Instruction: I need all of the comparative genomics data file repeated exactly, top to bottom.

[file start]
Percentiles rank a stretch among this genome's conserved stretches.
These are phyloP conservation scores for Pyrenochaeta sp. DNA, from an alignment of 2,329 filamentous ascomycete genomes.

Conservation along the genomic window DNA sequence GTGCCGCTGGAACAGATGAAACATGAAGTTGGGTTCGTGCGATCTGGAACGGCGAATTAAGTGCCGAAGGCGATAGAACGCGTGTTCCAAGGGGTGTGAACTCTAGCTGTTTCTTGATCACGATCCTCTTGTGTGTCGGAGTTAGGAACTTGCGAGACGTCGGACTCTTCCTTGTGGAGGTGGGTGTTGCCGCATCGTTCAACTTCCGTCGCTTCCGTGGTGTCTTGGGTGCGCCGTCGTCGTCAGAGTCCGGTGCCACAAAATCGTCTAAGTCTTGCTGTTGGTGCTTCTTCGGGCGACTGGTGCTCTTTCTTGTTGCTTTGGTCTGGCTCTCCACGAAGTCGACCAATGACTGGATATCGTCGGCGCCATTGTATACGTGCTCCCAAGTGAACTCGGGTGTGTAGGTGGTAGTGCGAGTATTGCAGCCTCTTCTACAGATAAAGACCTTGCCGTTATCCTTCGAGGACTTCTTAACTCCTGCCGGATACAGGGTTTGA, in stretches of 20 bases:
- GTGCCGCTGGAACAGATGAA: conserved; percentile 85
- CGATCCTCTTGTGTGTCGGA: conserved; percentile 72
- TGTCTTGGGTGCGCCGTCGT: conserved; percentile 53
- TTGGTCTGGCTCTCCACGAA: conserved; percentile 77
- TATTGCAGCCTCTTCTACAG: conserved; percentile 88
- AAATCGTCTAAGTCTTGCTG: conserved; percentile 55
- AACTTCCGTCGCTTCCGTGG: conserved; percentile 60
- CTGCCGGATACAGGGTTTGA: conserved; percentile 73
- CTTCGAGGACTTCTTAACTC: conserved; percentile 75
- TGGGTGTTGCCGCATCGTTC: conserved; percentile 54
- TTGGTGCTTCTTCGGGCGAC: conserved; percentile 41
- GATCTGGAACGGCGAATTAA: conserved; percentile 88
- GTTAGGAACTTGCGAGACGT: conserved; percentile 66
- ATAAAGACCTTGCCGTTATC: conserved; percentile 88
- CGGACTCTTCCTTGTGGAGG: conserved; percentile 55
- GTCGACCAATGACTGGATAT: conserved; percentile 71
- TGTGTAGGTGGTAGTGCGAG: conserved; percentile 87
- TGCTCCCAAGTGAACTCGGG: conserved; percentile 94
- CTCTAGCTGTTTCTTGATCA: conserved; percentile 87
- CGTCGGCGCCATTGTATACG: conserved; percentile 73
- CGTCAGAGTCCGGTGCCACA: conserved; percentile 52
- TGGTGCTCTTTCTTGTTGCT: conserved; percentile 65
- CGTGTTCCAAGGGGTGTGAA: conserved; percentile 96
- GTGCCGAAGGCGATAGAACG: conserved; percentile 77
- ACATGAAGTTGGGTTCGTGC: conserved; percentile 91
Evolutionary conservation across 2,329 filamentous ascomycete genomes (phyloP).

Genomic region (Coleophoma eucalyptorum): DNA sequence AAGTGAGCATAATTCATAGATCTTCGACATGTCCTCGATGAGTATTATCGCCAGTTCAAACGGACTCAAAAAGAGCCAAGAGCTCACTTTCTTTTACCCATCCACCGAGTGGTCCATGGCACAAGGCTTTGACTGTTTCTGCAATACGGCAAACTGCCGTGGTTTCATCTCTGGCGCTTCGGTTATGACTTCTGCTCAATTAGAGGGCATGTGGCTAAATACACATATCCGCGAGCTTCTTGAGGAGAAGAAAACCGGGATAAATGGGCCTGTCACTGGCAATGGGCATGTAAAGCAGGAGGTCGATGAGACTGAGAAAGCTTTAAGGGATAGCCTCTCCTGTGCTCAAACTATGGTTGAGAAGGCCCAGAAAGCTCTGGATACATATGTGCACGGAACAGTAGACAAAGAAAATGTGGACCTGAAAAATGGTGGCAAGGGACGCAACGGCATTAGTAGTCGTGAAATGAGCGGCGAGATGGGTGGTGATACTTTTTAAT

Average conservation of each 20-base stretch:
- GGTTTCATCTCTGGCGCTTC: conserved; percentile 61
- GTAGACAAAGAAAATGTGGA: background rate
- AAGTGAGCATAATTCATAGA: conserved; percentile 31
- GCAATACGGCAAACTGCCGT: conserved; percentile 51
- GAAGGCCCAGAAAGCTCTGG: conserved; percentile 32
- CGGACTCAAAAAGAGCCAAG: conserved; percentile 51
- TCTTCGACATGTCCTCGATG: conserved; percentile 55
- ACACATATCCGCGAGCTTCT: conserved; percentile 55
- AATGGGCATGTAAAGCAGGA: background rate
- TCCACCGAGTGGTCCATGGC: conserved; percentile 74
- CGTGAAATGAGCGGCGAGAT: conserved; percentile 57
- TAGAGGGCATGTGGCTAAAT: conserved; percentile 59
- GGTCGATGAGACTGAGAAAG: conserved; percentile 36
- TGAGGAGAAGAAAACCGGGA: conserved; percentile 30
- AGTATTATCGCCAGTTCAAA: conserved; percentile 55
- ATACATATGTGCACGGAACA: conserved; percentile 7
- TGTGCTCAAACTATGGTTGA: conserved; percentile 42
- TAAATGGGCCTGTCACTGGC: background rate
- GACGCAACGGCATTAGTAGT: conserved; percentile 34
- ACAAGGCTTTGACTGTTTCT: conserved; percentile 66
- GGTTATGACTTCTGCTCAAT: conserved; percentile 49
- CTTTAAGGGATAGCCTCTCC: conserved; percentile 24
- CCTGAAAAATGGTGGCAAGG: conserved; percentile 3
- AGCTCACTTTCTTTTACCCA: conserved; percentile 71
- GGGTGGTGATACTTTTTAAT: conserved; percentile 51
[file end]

Percentiles rank a stretch among this genome's conserved stretches.
These are phyloP conservation scores for Pyrenochaeta sp. DNA, from an alignment of 2,329 filamentous ascomycete genomes.

Conservation along the genomic window DNA sequence GTGCCGCTGGAACAGATGAAACATGAAGTTGGGTTCGTGCGATCTGGAACGGCGAATTAAGTGCCGAAGGCGATAGAACGCGTGTTCCAAGGGGTGTGAACTCTAGCTGTTTCTTGATCACGATCCTCTTGTGTGTCGGAGTTAGGAACTTGCGAGACGTCGGACTCTTCCTTGTGGAGGTGGGTGTTGCCGCATCGTTCAACTTCCGTCGCTTCCGTGGTGTCTTGGGTGCGCCGTCGTCGTCAGAGTCCGGTGCCACAAAATCGTCTAAGTCTTGCTGTTGGTGCTTCTTCGGGCGACTGGTGCTCTTTCTTGTTGCTTTGGTCTGGCTCTCCACGAAGTCGACCAATGACTGGATATCGTCGGCGCCATTGTATACGTGCTCCCAAGTGAACTCGGGTGTGTAGGTGGTAGTGCGAGTATTGCAGCCTCTTCTACAGATAAAGACCTTGCCGTTATCCTTCGAGGACTTCTTAACTCCTGCCGGATACAGGGTTTGA, in stretches of 20 bases:
- GTGCCGCTGGAACAGATGAA: conserved; percentile 85
- CGATCCTCTTGTGTGTCGGA: conserved; percentile 72
- TGTCTTGGGTGCGCCGTCGT: conserved; percentile 53
- TTGGTCTGGCTCTCCACGAA: conserved; percentile 77
- TATTGCAGCCTCTTCTACAG: conserved; percentile 88
- AAATCGTCTAAGTCTTGCTG: conserved; percentile 55
- AACTTCCGTCGCTTCCGTGG: conserved; percentile 60
- CTGCCGGATACAGGGTTTGA: conserved; percentile 73
- CTTCGAGGACTTCTTAACTC: conserved; percentile 75
- TGGGTGTTGCCGCATCGTTC: conserved; percentile 54
- TTGGTGCTTCTTCGGGCGAC: conserved; percentile 41
- GATCTGGAACGGCGAATTAA: conserved; percentile 88
- GTTAGGAACTTGCGAGACGT: conserved; percentile 66
- ATAAAGACCTTGCCGTTATC: conserved; percentile 88
- CGGACTCTTCCTTGTGGAGG: conserved; percentile 55
- GTCGACCAATGACTGGATAT: conserved; percentile 71
- TGTGTAGGTGGTAGTGCGAG: conserved; percentile 87
- TGCTCCCAAGTGAACTCGGG: conserved; percentile 94
- CTCTAGCTGTTTCTTGATCA: conserved; percentile 87
- CGTCGGCGCCATTGTATACG: conserved; percentile 73
- CGTCAGAGTCCGGTGCCACA: conserved; percentile 52
- TGGTGCTCTTTCTTGTTGCT: conserved; percentile 65
- CGTGTTCCAAGGGGTGTGAA: conserved; percentile 96
- GTGCCGAAGGCGATAGAACG: conserved; percentile 77
- ACATGAAGTTGGGTTCGTGC: conserved; percentile 91
Evolutionary conservation across 2,329 filamentous ascomycete genomes (phyloP).

Genomic region (Coleophoma eucalyptorum): DNA sequence AAGTGAGCATAATTCATAGATCTTCGACATGTCCTCGATGAGTATTATCGCCAGTTCAAACGGACTCAAAAAGAGCCAAGAGCTCACTTTCTTTTACCCATCCACCGAGTGGTCCATGGCACAAGGCTTTGACTGTTTCTGCAATACGGCAAACTGCCGTGGTTTCATCTCTGGCGCTTCGGTTATGACTTCTGCTCAATTAGAGGGCATGTGGCTAAATACACATATCCGCGAGCTTCTTGAGGAGAAGAAAACCGGGATAAATGGGCCTGTCACTGGCAATGGGCATGTAAAGCAGGAGGTCGATGAGACTGAGAAAGCTTTAAGGGATAGCCTCTCCTGTGCTCAAACTATGGTTGAGAAGGCCCAGAAAGCTCTGGATACATATGTGCACGGAACAGTAGACAAAGAAAATGTGGACCTGAAAAATGGTGGCAAGGGACGCAACGGCATTAGTAGTCGTGAAATGAGCGGCGAGATGGGTGGTGATACTTTTTAAT

Average conservation of each 20-base stretch:
- GGTTTCATCTCTGGCGCTTC: conserved; percentile 61
- GTAGACAAAGAAAATGTGGA: background rate
- AAGTGAGCATAATTCATAGA: conserved; percentile 31
- GCAATACGGCAAACTGCCGT: conserved; percentile 51
- GAAGGCCCAGAAAGCTCTGG: conserved; percentile 32
- CGGACTCAAAAAGAGCCAAG: conserved; percentile 51
- TCTTCGACATGTCCTCGATG: conserved; percentile 55
- ACACATATCCGCGAGCTTCT: conserved; percentile 55
- AATGGGCATGTAAAGCAGGA: background rate
- TCCACCGAGTGGTCCATGGC: conserved; percentile 74
- CGTGAAATGAGCGGCGAGAT: conserved; percentile 57
- TAGAGGGCATGTGGCTAAAT: conserved; percentile 59
- GGTCGATGAGACTGAGAAAG: conserved; percentile 36
- TGAGGAGAAGAAAACCGGGA: conserved; percentile 30
- AGTATTATCGCCAGTTCAAA: conserved; percentile 55
- ATACATATGTGCACGGAACA: conserved; percentile 7
- TGTGCTCAAACTATGGTTGA: conserved; percentile 42
- TAAATGGGCCTGTCACTGGC: background rate
- GACGCAACGGCATTAGTAGT: conserved; percentile 34
- ACAAGGCTTTGACTGTTTCT: conserved; percentile 66
- GGTTATGACTTCTGCTCAAT: conserved; percentile 49
- CTTTAAGGGATAGCCTCTCC: conserved; percentile 24
- CCTGAAAAATGGTGGCAAGG: conserved; percentile 3
- AGCTCACTTTCTTTTACCCA: conserved; percentile 71
- GGGTGGTGATACTTTTTAAT: conserved; percentile 51